Lines snaked around the gymnasium Saturday at the Friendship Academy in Canton, where about 500 Latino residents received passports, birth certificates or other services offered by the Mexican consulate and Baltimore City.
The mobile consulate event helped recent immigrants in the city obtain documents, as well as legal and health services, without having to travel to the nearest consulate office in Washington.
"Because there is a large population here, we wanted to bring our services here," said Aníbal Gómez Toledo, head of the Mexican consular office in D.C..
"We expected to have 500. We are certainly going to have that number," he said, noting the "large community of Mexican nationals" in Baltimore.
In the past decade, the city's Latino population has grown to about 15,000 residents, or about 3 percent of the total population, largely concentrated around the neighborhoods in Fells Point, Canton and Highlandtown. In the entire state, the Hispanic population has increased by at least 65 percent or about 375,830 since 2000.
After residents checked in at the door, they provided fingerprints, signatures, paperwork and got photos taken at the various folding table stations, while kids darted in between.
Christopher Deiaz, 18, his mother and two younger brothers waited about an hour in line for passports, which was much easier than going to Washington and waiting in much longer lines, he said.
"It's too difficult. The lines are too long," at the Washington consular office, he said, noting that the family had to wait five hours one time.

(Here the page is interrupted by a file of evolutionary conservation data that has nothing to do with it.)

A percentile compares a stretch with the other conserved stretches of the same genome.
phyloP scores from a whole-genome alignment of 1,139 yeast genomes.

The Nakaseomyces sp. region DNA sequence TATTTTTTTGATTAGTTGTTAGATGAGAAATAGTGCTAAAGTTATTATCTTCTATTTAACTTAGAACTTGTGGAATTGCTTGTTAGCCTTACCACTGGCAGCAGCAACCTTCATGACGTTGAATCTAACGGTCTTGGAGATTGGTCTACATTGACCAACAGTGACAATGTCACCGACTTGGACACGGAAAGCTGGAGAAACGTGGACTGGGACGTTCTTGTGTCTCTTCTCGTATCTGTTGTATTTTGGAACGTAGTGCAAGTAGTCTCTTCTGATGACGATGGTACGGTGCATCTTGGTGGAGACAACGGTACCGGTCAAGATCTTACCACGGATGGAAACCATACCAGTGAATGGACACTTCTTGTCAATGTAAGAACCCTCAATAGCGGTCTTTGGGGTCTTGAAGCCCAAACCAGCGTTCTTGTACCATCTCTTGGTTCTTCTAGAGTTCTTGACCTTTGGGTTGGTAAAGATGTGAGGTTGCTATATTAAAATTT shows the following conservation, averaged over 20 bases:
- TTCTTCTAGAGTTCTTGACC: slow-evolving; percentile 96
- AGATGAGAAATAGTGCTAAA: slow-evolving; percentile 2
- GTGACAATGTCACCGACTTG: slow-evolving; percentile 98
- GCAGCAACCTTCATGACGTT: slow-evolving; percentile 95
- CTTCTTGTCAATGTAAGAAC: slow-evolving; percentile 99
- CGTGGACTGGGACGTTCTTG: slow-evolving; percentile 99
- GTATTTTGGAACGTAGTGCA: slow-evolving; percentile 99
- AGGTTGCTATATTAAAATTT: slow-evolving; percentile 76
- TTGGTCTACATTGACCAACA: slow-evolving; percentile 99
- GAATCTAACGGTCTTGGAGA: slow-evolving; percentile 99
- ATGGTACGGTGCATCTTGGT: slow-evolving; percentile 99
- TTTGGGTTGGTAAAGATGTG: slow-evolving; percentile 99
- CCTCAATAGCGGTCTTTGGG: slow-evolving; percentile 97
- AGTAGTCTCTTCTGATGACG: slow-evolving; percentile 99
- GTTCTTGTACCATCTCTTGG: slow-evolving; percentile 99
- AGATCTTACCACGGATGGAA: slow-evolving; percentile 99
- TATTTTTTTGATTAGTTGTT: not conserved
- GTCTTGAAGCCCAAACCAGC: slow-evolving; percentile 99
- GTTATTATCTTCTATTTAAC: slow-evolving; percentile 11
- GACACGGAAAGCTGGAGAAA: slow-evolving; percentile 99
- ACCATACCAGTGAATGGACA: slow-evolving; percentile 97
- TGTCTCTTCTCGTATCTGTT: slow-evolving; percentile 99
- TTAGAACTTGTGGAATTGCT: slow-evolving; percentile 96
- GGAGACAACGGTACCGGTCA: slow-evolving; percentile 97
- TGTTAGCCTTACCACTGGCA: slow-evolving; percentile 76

Besides documents, the event also provided health services such as blood pressure screenings and flu vaccines through the "Me Vacuno" campaign.
"We bring them in and they can try and benefit from the services," while they wait for their documents to be processed, said Catalina Rodriguez, the language access coordinator and Hispanic affairs liaison for the mayor's office.
She said Latinos tend to be one of the groups least likely to get a flu shot because often there is a language barrier, some are concerned about having documents and many aren't used to getting annual flu vaccine.
Attorneys were also available to advise on immigration or other legal issues.
Rodriguez said the city is hoping to have another event in the spring with Central American countries, saying that the city has a number of residents from El Salvador, Ecuador and Honduras, many of whom do not have transportation.
"Transportation can be a constraint for immigrants," she said. "It's easier for services to come to them."